Surprise! Rulers of Castrolandia seem to have no real interest in reform!
Oh no! It can't be true! The reforms set in motion by the rulers of Castrolandia are being undermined by the very same old men who initiated such reforms! It seems that the elderly owners of the largest slave plantation in the Western hemisphere have no real interest in creating a free market, and that their sole objective in privatizing some ventures was to fatten their own coffers rather than to improve the lives of their slaves. Oh, my God! Dios mio! What a surprise! Why didn't anyone on earth see this coming? Oh, Julia, oh Phil, oh Cuba experts, what is going on? Tell us please, oh wise ones. You got some 'esplainin' to do.
From Fox News Lateeeeen-oh: Import Taxes are Killing Entrepreneurship in Castrolandia
HAVANA – Just as life seemed to be getting a little easier and some restrictions on business were lifted in Cuba, a sudden jump in import taxes on Monday threatens to make life tougher for some of the country's new entrepreneurs and will mean higher prices for many of their customers by raising the cost of goods ranging from jungle-print blouses to jewelry.
The new measures steeply hike duties on cargo shipments, as well as on many bulk goods brought in by airline passengers, a crucial supply line for many of the small businesses the government has been trying to encourage as it cuts a bloated workforce in the socialist economy.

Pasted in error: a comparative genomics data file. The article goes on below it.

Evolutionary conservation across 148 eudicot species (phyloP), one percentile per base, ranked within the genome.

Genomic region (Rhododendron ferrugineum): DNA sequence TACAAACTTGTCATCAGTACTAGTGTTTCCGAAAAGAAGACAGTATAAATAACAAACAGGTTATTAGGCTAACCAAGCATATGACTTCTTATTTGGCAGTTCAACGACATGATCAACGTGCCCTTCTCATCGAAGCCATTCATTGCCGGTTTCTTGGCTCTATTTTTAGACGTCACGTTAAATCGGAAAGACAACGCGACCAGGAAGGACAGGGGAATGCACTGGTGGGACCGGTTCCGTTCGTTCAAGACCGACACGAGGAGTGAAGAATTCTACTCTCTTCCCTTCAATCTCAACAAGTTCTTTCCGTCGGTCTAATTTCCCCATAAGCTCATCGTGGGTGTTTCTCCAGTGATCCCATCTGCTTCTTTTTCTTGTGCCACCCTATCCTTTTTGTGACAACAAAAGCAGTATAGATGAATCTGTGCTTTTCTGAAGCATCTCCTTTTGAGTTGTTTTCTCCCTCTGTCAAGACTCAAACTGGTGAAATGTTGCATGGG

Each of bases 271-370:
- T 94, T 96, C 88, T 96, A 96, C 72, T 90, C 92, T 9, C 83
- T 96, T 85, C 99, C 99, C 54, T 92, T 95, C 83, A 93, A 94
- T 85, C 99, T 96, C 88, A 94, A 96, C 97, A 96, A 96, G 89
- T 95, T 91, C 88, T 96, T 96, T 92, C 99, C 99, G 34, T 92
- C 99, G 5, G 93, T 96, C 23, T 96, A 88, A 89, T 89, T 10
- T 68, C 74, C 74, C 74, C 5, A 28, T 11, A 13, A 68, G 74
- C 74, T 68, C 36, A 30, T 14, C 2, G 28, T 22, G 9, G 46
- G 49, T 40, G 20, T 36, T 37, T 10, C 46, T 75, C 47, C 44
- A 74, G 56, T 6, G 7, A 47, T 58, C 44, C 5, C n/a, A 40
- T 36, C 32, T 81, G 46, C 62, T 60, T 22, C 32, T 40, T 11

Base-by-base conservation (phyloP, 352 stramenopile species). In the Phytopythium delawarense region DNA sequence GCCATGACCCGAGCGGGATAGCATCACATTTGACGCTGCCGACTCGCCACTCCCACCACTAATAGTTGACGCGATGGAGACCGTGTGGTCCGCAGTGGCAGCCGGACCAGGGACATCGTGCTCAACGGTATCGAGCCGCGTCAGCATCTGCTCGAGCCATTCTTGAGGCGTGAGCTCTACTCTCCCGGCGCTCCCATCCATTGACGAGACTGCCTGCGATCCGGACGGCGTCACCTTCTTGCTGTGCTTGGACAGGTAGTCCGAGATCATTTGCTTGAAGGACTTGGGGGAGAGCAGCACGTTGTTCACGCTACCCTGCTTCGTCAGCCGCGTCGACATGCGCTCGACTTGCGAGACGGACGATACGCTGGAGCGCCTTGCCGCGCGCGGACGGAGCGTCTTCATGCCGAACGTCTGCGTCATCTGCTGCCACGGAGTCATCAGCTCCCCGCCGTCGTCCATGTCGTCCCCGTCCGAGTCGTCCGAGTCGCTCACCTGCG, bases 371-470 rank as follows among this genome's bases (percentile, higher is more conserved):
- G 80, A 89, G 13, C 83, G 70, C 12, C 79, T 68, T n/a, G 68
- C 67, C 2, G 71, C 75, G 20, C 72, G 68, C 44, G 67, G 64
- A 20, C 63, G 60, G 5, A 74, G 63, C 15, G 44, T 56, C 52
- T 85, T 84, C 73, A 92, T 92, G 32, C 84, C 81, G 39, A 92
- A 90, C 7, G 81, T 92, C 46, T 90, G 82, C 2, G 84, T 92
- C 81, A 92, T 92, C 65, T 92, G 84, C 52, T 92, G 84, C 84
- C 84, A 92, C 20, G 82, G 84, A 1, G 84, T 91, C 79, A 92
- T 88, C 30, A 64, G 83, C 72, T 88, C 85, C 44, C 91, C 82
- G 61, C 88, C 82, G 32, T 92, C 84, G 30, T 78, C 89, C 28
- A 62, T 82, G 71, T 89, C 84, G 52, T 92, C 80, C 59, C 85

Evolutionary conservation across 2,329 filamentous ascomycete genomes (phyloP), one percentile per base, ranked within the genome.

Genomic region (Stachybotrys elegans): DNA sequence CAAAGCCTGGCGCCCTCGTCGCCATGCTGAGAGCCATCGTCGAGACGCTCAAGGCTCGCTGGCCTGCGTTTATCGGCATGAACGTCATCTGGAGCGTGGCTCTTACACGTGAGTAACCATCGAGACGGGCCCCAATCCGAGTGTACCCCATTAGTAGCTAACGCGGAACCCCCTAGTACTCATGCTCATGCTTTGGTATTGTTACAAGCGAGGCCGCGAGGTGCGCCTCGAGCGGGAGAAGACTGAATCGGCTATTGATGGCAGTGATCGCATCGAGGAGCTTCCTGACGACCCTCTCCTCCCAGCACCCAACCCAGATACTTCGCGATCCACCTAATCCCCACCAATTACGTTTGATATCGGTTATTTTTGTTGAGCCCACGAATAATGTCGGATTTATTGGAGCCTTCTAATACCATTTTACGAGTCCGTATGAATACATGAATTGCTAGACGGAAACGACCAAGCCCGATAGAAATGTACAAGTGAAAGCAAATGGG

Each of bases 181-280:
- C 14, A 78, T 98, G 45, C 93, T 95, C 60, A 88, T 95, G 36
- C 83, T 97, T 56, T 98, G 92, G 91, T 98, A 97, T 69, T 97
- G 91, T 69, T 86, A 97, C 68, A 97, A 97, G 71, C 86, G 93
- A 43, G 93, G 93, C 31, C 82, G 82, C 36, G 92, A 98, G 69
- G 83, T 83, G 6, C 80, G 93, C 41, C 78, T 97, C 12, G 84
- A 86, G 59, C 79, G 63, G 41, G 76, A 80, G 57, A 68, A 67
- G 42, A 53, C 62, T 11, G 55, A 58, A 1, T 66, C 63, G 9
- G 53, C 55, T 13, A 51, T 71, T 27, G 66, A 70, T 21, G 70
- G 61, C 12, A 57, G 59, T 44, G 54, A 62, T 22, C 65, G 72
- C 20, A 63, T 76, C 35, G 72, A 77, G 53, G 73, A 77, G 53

Officials insist the taxes are similar to those in other countries, but many small-business owners view the change as an ominous sign.
While the published official description seems aimed at items such as clothing, soap, food and other personal-use goods, it is so complex it leaves importers of other products unsure if they will be affected, now or in the future.
Some of the entrepreneurs, such as Javier Ernesto Matos, say they have prepared for the blow by stocking up on parts before the tax takes effect.
He also has prepared for a worst-case scenario if supply dries up entirely: "It's pretty shocking, but the strategy we have in mind is to consolidate in a single shop and leave prices the same to recoup what we can from our investment," said Matos, who together with two business partners operates three mobile phone repair shops called the Cellphone Clinic.
Others say they'll have no choice but to raise prices. That, along with the higher taxes on goods brought in by friends, has worried consumers in a country where the average monthly wage is about $20.
"For our family these are important items, from a little soap to a backpack for school," a woman identified as Loraine wrote on the state-run Cubadebate website. "We all make sacrifices to help them. Nothing falls from the sky. Why are they turning their backs on reality? Knowing how many shortages there are in the country, why be so strict?"
While President Raúl Castro has tried to expand the private sector, the government has done little to provide wholesale outlets where businesses can buy parts and materials for the goods they sell, so many supplies are either unavailable or prohibitively expensive due to high government retail markups.
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